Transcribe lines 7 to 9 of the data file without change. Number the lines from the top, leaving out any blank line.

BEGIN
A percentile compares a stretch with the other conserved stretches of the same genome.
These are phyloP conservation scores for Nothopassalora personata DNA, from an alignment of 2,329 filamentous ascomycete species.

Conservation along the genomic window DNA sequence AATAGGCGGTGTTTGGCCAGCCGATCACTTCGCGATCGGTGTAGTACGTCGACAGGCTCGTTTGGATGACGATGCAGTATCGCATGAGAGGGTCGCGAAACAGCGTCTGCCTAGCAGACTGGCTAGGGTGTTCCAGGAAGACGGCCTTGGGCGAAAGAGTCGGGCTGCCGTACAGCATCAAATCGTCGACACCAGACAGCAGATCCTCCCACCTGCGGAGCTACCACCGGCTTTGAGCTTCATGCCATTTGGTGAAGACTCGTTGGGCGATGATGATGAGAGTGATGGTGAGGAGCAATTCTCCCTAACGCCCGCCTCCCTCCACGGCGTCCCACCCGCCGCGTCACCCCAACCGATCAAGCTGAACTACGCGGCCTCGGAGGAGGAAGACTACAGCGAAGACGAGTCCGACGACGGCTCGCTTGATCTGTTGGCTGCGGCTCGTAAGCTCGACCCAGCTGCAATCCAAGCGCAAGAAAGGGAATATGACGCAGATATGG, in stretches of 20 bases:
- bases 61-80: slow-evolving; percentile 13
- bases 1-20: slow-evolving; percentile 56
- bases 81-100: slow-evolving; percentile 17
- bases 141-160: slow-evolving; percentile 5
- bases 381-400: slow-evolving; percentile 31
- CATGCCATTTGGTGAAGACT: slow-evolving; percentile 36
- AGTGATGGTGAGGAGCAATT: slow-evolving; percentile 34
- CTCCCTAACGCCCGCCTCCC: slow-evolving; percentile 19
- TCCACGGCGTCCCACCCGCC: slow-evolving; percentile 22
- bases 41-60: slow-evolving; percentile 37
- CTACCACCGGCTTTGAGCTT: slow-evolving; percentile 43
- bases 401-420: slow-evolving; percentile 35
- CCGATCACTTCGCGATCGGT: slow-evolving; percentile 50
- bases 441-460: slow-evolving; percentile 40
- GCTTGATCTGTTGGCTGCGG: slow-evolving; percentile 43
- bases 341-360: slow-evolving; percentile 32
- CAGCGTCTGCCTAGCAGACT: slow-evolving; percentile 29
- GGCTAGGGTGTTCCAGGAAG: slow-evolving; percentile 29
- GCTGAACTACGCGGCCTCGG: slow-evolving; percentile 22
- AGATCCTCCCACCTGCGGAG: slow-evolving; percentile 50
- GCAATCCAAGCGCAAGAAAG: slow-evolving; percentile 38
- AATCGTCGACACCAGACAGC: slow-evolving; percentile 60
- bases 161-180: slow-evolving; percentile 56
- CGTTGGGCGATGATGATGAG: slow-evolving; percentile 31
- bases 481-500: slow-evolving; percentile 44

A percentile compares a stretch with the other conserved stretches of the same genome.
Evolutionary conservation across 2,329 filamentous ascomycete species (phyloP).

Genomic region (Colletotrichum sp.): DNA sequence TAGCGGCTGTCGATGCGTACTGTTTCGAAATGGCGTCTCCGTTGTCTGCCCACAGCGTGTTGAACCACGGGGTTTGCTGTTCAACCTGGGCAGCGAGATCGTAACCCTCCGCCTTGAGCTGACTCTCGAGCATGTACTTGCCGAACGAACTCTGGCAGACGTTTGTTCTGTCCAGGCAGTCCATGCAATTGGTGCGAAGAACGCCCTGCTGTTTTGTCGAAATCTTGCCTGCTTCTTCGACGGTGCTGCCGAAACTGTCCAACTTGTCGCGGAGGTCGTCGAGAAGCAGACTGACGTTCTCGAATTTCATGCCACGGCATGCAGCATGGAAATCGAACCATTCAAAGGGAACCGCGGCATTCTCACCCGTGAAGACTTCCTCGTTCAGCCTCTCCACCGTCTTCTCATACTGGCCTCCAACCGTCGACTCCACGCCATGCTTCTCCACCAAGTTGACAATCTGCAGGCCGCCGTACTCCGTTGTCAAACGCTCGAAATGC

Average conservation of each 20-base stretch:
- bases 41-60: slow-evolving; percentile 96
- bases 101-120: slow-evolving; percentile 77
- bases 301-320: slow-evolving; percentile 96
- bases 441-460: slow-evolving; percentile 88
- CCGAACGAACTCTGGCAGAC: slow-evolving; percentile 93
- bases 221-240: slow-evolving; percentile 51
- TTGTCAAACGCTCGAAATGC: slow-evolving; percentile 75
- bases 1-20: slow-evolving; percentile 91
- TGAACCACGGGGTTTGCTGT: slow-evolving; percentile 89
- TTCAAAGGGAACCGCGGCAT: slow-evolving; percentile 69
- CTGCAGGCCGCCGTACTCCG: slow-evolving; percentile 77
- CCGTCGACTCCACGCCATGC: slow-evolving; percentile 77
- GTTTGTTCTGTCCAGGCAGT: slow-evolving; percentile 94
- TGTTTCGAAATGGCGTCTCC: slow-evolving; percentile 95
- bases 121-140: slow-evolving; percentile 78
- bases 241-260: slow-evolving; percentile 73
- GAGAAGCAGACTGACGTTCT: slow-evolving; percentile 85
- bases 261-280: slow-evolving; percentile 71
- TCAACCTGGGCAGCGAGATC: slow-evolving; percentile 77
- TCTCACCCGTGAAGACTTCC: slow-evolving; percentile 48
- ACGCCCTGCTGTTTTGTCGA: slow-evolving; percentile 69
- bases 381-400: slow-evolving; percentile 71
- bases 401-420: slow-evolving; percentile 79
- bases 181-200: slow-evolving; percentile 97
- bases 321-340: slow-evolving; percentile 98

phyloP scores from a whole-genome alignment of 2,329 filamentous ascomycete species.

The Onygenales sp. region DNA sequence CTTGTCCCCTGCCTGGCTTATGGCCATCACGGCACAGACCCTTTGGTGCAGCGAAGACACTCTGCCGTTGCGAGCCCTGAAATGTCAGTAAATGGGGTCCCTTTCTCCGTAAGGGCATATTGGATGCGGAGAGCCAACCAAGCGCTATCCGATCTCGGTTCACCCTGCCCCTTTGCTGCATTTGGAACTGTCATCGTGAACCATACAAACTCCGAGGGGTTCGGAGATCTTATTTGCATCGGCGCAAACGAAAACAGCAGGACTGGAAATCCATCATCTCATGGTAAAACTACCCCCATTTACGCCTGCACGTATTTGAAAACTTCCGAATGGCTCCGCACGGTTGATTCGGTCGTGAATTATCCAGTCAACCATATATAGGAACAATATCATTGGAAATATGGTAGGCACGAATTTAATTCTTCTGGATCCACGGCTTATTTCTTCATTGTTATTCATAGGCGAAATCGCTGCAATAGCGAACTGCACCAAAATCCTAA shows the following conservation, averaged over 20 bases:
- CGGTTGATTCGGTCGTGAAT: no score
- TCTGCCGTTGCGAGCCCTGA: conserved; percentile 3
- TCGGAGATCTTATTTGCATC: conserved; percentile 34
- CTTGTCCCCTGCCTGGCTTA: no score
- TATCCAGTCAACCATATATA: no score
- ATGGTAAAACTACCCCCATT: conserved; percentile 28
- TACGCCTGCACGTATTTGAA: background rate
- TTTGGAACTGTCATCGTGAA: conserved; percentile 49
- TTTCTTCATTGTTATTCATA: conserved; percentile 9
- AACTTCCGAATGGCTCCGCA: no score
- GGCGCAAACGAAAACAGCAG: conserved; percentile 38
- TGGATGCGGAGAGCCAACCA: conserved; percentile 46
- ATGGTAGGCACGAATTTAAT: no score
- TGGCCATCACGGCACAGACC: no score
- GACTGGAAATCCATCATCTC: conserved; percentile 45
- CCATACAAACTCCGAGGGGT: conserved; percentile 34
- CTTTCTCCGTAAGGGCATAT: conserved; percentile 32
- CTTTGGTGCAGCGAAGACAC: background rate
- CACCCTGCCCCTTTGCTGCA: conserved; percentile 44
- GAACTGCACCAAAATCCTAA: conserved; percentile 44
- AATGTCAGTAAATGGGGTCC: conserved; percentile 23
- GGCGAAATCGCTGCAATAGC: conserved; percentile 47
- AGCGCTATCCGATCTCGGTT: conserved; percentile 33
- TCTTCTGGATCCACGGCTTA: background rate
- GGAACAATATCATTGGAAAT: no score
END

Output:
- bases 141-160: slow-evolving; percentile 5
- bases 381-400: slow-evolving; percentile 31
- CATGCCATTTGGTGAAGACT: slow-evolving; percentile 36